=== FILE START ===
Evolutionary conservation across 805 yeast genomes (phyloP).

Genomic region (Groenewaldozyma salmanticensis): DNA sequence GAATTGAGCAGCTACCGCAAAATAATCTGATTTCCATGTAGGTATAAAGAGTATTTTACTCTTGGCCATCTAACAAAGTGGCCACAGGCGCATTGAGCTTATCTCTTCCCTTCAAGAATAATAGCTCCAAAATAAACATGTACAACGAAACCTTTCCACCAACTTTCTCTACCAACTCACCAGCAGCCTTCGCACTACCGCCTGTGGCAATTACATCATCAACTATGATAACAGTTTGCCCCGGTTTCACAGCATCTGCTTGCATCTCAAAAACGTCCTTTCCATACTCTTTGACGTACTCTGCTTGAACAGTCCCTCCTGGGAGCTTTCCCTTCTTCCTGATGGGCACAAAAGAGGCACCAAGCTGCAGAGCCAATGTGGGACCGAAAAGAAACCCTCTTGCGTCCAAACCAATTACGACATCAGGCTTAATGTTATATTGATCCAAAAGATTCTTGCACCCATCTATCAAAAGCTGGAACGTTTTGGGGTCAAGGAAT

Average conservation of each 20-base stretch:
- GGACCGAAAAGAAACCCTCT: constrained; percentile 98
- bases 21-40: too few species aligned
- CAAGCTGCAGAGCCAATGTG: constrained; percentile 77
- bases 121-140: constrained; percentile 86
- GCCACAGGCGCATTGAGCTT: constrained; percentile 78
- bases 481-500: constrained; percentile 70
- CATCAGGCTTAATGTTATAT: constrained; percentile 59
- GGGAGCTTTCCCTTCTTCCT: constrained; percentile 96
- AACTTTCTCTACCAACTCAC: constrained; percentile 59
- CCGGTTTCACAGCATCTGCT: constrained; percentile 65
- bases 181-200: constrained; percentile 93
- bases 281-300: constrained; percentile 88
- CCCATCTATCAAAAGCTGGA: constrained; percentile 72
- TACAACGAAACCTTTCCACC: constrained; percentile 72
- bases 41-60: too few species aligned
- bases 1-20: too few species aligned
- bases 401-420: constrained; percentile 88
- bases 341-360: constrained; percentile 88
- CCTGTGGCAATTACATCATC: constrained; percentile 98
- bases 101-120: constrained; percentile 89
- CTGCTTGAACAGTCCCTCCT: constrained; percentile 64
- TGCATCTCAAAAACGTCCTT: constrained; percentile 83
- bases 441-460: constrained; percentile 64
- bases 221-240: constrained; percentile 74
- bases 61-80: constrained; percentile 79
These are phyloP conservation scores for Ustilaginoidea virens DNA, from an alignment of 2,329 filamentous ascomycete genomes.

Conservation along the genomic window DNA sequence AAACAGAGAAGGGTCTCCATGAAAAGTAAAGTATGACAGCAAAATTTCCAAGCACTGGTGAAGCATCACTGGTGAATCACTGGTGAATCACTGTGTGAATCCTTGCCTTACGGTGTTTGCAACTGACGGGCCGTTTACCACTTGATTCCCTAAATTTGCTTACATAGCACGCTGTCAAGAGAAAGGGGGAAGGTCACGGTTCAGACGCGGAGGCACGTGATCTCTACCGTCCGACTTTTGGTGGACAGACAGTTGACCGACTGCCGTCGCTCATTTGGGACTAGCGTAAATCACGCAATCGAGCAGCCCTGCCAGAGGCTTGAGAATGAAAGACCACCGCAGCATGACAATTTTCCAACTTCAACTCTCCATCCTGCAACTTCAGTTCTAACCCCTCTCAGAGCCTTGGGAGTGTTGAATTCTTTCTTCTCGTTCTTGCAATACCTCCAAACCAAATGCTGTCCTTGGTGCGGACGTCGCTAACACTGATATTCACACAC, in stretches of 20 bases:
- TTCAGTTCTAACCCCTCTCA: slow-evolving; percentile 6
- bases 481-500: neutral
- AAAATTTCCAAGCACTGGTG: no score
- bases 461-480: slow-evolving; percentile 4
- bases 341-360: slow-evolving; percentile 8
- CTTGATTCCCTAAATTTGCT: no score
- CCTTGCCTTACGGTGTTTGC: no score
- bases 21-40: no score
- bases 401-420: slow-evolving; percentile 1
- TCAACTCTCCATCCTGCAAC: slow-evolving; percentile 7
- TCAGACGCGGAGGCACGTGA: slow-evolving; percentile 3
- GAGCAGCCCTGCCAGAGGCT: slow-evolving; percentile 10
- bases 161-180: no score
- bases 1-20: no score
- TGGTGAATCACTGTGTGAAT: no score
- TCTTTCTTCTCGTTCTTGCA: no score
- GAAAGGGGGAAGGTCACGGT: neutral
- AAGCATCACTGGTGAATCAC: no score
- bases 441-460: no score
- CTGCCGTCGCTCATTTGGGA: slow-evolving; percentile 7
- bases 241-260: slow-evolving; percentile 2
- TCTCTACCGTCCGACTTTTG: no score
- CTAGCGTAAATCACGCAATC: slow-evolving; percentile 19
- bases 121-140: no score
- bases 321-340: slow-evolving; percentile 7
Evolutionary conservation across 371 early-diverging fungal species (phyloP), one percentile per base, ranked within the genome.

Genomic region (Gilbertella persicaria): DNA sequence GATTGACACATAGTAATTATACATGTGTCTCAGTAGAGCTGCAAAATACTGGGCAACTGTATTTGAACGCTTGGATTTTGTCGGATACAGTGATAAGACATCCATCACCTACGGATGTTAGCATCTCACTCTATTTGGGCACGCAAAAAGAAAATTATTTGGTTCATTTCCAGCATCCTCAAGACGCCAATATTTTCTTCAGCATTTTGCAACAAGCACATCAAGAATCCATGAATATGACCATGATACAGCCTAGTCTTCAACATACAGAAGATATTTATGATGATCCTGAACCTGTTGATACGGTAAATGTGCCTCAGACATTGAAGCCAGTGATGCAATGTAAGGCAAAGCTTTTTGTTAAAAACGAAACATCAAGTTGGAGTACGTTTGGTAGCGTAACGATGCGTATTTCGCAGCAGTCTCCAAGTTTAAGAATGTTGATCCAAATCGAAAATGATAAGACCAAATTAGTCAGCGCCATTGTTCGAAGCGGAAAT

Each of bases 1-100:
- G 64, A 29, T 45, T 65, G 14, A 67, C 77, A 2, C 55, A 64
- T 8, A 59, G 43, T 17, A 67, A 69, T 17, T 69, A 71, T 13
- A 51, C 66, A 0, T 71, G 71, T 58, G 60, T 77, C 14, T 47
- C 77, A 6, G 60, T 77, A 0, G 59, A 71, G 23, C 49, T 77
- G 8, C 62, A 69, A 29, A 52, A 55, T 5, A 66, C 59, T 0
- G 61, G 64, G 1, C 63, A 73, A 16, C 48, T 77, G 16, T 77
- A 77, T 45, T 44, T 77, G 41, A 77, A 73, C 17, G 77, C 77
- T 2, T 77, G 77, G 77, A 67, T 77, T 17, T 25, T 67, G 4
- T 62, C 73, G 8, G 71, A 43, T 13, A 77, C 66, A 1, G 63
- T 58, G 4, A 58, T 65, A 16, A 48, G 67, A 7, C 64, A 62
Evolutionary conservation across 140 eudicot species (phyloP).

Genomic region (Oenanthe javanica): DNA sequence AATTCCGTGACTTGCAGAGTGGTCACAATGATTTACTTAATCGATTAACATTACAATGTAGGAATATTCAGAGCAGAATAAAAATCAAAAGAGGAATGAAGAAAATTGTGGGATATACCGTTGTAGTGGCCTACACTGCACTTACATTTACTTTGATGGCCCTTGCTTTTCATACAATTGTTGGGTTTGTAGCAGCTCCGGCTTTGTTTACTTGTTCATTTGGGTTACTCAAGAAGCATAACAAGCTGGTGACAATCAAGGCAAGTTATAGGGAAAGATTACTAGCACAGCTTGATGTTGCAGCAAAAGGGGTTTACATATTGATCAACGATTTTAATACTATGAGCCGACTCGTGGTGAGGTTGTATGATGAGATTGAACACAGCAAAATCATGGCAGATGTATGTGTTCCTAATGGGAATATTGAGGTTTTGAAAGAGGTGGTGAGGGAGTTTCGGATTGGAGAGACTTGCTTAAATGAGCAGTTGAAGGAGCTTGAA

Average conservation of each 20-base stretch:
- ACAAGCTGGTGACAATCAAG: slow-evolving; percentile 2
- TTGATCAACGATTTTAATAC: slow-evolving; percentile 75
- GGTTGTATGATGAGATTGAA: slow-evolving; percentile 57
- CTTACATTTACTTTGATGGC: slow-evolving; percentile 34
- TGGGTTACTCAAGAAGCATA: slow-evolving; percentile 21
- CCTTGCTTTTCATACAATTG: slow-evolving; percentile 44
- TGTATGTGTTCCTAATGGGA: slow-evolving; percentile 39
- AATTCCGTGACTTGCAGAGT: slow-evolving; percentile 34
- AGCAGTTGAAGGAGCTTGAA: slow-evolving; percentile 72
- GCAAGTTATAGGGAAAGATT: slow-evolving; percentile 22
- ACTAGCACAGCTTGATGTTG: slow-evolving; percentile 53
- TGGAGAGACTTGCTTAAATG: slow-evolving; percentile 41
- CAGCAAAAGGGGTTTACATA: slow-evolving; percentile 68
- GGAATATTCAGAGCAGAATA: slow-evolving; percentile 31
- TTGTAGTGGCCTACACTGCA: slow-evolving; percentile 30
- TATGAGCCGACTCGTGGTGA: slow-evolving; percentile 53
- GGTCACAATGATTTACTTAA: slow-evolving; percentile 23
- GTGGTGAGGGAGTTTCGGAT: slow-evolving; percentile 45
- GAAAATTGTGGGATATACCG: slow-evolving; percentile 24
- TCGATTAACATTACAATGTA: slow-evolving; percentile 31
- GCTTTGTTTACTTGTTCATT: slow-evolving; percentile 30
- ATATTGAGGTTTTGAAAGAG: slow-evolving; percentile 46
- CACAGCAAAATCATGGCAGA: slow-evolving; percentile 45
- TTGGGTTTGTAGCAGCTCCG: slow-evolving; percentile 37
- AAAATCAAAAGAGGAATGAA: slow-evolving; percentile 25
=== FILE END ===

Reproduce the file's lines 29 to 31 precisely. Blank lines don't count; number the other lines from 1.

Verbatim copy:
These are phyloP conservation scores for Ustilaginoidea virens DNA, from an alignment of 2,329 filamentous ascomycete genomes.

Conservation along the genomic window DNA sequence AAACAGAGAAGGGTCTCCATGAAAAGTAAAGTATGACAGCAAAATTTCCAAGCACTGGTGAAGCATCACTGGTGAATCACTGGTGAATCACTGTGTGAATCCTTGCCTTACGGTGTTTGCAACTGACGGGCCGTTTACCACTTGATTCCCTAAATTTGCTTACATAGCACGCTGTCAAGAGAAAGGGGGAAGGTCACGGTTCAGACGCGGAGGCACGTGATCTCTACCGTCCGACTTTTGGTGGACAGACAGTTGACCGACTGCCGTCGCTCATTTGGGACTAGCGTAAATCACGCAATCGAGCAGCCCTGCCAGAGGCTTGAGAATGAAAGACCACCGCAGCATGACAATTTTCCAACTTCAACTCTCCATCCTGCAACTTCAGTTCTAACCCCTCTCAGAGCCTTGGGAGTGTTGAATTCTTTCTTCTCGTTCTTGCAATACCTCCAAACCAAATGCTGTCCTTGGTGCGGACGTCGCTAACACTGATATTCACACAC, in stretches of 20 bases:
- TTCAGTTCTAACCCCTCTCA: slow-evolving; percentile 6